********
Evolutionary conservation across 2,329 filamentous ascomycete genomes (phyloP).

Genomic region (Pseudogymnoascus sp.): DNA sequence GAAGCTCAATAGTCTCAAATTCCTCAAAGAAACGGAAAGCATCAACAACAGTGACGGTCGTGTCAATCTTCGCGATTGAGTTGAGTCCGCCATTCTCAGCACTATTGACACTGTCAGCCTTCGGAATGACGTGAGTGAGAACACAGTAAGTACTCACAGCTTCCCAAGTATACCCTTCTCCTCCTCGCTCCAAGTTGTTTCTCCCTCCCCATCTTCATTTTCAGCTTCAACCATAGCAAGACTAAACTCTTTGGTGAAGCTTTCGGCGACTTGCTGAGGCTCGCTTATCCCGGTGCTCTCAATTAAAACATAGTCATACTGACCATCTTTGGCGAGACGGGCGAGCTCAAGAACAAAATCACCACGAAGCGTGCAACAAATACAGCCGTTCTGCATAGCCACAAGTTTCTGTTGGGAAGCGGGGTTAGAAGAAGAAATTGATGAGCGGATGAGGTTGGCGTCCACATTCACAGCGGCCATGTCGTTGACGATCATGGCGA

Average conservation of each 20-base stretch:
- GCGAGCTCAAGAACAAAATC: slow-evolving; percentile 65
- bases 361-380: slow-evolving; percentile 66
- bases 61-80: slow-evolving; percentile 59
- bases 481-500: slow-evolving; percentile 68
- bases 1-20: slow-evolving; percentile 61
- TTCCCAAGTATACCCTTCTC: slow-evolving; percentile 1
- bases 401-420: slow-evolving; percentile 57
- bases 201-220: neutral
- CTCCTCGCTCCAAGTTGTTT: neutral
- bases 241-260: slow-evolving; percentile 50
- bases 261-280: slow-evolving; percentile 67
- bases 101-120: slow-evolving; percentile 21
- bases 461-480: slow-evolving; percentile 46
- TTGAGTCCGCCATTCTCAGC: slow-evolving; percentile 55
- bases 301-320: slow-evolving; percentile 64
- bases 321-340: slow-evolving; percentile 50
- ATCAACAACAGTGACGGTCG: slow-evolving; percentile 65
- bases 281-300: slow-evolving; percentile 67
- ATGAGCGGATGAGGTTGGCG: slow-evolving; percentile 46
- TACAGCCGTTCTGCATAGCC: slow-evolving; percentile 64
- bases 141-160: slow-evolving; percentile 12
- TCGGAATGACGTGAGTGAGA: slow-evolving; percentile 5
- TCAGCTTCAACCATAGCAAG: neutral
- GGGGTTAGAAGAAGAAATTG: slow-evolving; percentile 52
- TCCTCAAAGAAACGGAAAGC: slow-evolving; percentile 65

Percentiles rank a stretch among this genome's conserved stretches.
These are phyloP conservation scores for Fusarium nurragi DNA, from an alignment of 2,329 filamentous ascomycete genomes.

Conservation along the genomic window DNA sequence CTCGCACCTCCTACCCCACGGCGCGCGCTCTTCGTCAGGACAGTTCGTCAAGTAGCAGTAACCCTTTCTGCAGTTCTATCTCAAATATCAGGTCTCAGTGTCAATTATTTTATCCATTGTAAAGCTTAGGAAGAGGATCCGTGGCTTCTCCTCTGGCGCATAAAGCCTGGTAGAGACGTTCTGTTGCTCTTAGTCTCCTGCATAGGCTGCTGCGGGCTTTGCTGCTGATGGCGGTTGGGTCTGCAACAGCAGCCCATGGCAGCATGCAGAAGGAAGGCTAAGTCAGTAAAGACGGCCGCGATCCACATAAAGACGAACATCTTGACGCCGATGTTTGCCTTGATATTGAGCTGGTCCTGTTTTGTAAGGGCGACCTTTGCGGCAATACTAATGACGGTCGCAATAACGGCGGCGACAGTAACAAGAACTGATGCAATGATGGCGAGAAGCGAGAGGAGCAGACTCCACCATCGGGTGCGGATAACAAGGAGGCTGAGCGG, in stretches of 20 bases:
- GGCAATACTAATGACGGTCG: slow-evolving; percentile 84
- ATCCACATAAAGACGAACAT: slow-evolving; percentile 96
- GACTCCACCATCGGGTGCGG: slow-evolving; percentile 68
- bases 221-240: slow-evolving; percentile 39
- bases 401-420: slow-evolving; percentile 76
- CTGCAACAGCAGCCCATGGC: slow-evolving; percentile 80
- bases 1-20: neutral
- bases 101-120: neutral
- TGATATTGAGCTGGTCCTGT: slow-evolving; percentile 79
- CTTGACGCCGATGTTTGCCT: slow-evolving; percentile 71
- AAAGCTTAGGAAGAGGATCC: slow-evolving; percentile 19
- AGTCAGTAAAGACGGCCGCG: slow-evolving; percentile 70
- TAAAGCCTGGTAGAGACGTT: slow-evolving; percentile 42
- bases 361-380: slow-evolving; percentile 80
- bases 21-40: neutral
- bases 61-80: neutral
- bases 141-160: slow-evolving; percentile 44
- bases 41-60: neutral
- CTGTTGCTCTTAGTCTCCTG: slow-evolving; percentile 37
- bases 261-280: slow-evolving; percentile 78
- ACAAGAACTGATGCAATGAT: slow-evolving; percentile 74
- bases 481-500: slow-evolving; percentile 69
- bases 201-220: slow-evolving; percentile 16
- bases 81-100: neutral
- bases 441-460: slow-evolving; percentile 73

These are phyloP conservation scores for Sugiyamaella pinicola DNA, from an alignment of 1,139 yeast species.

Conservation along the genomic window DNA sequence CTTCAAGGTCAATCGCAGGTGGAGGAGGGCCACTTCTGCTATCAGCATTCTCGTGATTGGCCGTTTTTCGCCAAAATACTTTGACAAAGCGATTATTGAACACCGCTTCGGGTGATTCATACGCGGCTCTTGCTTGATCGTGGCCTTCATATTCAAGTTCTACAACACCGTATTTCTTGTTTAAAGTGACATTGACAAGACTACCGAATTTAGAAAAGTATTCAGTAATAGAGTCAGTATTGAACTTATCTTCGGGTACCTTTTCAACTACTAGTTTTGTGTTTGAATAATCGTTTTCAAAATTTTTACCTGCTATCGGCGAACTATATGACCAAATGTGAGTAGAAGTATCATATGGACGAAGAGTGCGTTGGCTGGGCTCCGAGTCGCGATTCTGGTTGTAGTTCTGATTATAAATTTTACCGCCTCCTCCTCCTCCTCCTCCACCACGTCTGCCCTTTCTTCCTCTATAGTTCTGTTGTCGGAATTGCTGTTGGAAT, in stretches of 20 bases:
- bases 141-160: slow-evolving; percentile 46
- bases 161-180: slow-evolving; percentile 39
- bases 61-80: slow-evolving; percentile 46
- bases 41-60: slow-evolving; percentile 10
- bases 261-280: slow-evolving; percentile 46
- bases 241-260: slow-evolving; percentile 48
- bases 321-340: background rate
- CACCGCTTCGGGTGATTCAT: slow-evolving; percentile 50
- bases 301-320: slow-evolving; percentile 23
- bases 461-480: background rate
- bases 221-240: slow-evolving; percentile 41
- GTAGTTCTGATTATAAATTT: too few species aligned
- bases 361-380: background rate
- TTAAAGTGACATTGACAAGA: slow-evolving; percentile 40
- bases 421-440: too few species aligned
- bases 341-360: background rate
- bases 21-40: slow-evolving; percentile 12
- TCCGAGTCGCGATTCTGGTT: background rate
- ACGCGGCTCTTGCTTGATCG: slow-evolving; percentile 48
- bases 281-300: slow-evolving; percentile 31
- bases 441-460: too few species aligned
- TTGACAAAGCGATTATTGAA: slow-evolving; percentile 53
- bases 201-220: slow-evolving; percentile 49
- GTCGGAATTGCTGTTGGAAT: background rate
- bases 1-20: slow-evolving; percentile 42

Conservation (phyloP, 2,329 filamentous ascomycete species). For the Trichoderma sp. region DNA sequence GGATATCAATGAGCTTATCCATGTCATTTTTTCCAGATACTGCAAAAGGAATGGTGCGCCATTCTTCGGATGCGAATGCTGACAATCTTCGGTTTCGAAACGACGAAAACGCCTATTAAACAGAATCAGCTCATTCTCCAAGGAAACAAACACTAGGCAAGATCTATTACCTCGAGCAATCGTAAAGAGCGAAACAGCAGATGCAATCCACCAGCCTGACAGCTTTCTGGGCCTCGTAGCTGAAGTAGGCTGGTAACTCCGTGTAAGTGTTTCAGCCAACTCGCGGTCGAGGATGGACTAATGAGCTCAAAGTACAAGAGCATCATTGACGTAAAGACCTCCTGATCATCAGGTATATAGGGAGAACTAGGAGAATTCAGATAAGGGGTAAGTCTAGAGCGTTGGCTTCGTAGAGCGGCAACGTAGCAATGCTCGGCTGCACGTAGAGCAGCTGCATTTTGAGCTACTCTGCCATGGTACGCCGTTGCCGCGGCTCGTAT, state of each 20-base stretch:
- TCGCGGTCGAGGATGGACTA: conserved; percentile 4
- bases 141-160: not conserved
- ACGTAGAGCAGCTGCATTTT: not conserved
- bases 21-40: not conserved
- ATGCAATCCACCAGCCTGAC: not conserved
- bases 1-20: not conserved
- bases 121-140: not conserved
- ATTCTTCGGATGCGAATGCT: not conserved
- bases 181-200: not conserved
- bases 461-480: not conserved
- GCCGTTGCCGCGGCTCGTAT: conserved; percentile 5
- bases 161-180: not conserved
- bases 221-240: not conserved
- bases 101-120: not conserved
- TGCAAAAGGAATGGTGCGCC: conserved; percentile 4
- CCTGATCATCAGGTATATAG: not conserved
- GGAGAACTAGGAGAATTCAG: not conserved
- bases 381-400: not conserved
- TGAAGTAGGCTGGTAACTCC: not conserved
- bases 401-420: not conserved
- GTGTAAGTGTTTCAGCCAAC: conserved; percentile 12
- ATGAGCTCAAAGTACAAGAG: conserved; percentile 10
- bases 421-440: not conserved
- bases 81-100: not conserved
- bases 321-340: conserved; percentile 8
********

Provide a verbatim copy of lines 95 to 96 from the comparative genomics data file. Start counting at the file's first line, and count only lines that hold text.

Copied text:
- GCCGTTGCCGCGGCTCGTAT: conserved; percentile 5
- bases 161-180: not conserved